An introduction to the workings of the Stock Market

Author: Conor Doherty

If you have a pension or investment ISA, it is likely that you have shares in a company.

Shares are portions of a company owned by investors when a business lists or goes public on the stock market.

The price of a share is set by the value of the company and the amount of stock available, this goes up and down depending on confidence and performance of the business.

Once you have a share in a company, you then become a shareholder, which in some cases means you can have a say on its decisions depending how much stock you own.

More adventurous investors can trade in price movements through spread betting or contracts for difference.


Why invest in shares?

The main reason for buying shares is to make money from the company growing or from the dividends or payments that investors receive from annual profits.

Another benefit of dividends is that investors can reinvest them and boost their returns without having to commit any new money.

If a share price rises, your investment value will increase, but it will also fall if the price drops.

A share is different to a savings account or bond as there is no guarantee of the return you will get and you could lose money if a company does badly or collapses.


How much does share dealing cost?

The amount you pay for a share is determined by its price, the risk, and the broker or platform you are using.

Platforms can charge as little as £2.50 per trade but some will have annual account fees.

There is also Stamp Duty of 0.5 per cent to pay on share purchases.

Shares prices can sometimes fall below 1p, which sounds cheap but can be a warning sign that a company is doing badly.


What makes prices change?

Share prices are dictated by confidence and profits. If investors think a company is doing well or is set to improve, you will happily put money in, pushing the price up.

But it will go down if confidence is low.

Company shares can also be dragged up or down by the rest of the stock market or the sector they work in

The key is to time your investment right so you don’t put money in at the wrong time and try to spot decent shares before others while the price is low.

Cheap shares can be a buying opportunity, but you need to be sure the price won’t fall further.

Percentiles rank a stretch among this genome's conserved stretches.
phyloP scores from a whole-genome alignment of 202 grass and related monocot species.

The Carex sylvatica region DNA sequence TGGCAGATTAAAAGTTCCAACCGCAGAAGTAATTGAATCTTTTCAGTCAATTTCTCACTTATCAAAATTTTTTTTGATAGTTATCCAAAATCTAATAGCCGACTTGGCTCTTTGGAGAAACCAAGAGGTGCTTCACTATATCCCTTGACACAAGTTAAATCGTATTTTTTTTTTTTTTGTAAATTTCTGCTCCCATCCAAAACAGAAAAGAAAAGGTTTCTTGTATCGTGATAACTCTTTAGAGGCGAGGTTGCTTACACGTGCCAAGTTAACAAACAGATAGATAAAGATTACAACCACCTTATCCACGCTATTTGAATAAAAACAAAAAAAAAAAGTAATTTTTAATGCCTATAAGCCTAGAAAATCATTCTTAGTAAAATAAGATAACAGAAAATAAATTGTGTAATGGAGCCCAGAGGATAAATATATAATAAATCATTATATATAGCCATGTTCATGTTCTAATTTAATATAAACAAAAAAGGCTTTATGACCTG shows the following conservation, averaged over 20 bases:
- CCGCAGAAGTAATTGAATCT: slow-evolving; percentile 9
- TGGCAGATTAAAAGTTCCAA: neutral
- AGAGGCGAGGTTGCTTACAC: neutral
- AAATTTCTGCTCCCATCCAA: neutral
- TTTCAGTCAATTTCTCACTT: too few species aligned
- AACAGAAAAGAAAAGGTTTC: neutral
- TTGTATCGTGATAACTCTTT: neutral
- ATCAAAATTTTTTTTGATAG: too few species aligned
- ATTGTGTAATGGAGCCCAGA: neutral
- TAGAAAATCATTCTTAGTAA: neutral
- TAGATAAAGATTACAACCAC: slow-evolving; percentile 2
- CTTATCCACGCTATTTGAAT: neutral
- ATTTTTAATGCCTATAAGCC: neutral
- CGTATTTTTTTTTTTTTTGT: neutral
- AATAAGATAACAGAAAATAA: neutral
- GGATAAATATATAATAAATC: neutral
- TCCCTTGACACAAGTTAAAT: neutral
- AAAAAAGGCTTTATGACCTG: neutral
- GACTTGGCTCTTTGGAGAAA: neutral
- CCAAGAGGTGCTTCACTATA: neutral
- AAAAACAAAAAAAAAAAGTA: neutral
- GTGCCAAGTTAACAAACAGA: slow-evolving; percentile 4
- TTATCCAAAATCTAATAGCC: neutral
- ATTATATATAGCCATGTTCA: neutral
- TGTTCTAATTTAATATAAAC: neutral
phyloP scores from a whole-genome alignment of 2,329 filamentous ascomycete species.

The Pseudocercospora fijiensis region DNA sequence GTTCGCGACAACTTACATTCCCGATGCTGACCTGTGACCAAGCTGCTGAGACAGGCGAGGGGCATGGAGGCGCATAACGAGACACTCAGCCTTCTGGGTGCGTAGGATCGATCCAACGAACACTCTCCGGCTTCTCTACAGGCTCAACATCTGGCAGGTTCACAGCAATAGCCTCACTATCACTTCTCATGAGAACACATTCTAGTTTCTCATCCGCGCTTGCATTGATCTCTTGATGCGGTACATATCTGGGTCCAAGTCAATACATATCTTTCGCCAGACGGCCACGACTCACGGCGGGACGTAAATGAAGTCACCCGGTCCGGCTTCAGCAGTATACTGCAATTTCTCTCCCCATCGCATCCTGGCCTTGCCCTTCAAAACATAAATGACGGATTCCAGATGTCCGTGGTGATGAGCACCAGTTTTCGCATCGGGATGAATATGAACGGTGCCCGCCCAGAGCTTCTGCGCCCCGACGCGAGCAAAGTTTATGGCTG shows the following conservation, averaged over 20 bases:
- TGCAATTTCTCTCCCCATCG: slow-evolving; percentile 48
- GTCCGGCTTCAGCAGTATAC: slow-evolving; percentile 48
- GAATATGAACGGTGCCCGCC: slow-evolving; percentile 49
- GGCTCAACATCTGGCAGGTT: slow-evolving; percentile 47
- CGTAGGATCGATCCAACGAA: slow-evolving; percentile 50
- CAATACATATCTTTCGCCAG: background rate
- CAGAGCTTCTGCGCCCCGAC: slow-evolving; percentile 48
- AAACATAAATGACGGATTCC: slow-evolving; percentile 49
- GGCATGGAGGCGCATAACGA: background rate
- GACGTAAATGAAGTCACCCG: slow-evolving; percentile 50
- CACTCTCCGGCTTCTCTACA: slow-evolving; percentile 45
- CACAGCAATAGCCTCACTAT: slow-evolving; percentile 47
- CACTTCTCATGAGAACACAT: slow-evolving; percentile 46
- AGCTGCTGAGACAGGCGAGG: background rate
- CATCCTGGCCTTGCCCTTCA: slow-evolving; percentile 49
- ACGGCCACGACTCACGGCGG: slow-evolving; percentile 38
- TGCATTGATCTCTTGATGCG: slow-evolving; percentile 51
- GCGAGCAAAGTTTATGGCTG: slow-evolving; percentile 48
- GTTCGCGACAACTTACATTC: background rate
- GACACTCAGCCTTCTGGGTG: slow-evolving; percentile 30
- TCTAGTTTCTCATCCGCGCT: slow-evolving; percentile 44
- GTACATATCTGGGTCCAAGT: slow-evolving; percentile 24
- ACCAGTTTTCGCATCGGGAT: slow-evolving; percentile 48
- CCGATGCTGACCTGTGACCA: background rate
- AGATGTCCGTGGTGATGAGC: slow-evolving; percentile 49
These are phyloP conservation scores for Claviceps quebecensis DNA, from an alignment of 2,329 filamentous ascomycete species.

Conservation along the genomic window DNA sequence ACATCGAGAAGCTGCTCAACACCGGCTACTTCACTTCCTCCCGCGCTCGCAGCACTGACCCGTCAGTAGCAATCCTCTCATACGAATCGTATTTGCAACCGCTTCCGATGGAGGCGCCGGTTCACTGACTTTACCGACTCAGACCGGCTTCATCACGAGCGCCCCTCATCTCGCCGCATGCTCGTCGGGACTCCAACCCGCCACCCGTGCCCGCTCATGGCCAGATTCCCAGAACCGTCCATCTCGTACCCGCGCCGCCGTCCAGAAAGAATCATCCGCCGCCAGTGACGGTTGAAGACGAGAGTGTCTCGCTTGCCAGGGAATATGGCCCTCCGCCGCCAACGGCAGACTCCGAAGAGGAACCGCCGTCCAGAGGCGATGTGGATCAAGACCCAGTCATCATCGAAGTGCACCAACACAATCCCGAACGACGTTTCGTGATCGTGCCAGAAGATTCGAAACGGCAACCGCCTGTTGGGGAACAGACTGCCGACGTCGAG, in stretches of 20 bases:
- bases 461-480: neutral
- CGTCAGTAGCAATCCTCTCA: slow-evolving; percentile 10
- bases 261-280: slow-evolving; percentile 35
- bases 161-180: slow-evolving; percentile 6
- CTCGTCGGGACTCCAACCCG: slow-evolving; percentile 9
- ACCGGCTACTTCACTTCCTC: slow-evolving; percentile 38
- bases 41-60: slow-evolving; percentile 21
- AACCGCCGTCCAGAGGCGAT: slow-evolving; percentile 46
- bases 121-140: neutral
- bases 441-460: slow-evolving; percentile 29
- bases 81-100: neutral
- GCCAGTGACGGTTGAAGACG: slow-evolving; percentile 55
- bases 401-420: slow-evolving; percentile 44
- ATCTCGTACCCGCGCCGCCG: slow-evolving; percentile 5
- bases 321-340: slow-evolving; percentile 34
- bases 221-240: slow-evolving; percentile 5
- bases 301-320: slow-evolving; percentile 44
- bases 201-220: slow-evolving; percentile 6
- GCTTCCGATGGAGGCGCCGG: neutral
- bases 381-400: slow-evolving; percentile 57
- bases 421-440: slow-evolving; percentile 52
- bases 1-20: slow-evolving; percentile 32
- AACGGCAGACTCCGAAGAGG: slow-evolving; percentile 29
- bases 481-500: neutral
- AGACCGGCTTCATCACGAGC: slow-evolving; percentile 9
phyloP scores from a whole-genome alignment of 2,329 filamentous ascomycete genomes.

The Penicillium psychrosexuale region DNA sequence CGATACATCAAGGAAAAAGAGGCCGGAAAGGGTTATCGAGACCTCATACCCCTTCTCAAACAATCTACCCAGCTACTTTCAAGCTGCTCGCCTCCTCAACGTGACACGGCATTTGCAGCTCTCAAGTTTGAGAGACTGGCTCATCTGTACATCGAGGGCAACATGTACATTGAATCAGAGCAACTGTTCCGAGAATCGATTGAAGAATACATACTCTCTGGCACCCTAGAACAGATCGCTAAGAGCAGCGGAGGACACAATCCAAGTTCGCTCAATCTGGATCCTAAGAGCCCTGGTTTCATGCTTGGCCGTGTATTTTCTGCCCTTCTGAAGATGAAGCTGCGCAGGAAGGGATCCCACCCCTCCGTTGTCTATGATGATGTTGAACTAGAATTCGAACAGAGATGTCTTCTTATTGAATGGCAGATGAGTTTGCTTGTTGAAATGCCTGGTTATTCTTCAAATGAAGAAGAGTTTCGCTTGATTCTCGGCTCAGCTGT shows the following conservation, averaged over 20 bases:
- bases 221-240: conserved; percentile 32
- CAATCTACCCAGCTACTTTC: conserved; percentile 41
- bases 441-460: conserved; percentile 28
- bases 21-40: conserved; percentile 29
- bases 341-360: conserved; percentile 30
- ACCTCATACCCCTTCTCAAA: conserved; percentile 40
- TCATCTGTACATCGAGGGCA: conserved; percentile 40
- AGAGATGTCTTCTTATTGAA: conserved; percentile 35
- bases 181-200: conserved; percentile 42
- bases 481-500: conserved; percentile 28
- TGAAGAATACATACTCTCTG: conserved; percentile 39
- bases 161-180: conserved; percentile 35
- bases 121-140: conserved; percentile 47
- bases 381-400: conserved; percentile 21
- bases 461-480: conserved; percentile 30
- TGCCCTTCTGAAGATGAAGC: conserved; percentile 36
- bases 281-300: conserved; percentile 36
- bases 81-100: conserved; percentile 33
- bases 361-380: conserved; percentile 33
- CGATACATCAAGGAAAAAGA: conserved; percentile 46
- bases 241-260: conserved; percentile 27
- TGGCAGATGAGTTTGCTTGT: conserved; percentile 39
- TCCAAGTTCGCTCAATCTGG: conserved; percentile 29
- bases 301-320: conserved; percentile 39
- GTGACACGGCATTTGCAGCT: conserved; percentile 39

This is why it is important to research companies before investing.


How do you value a company?

It is hard to predict the future, but there are pieces of company information that will indicate its financial health.

Its most recent profits will show how well a company is doing. Also, check the balance sheet for its assets and liabilities as this shows how much money is coming in and out and how much debt there is.

Another method is to compare a company’s share price with its competitors and assess how valuable it is.

This can be done using the price-to-earnings ratio, which compares the share price with the amount of profits it makes per share.

For example, a company with a P/E of five is valued lower than one with 20. This may mean it has poor prospects or that it is being overlooked.


How to choose a stockbroker?

You can trade shares or Forex through a broker or trading platform. Prices vary depending on how often you want to trade and the type of account you want as well as the assets you want to access.

Some will let you just do it yourself, while others will provide guidance and discretionary portfolios for an extra charge.

You can check the permissions of your broker and platform on the Financial Conduct Authority website.

Shares are not for everyone and you have to be prepared for good and bad times.

You won’t necessarily get rich straight away, but you will get the best out of your portfolio by making well-informed decisions and keeping your dealing costs down.

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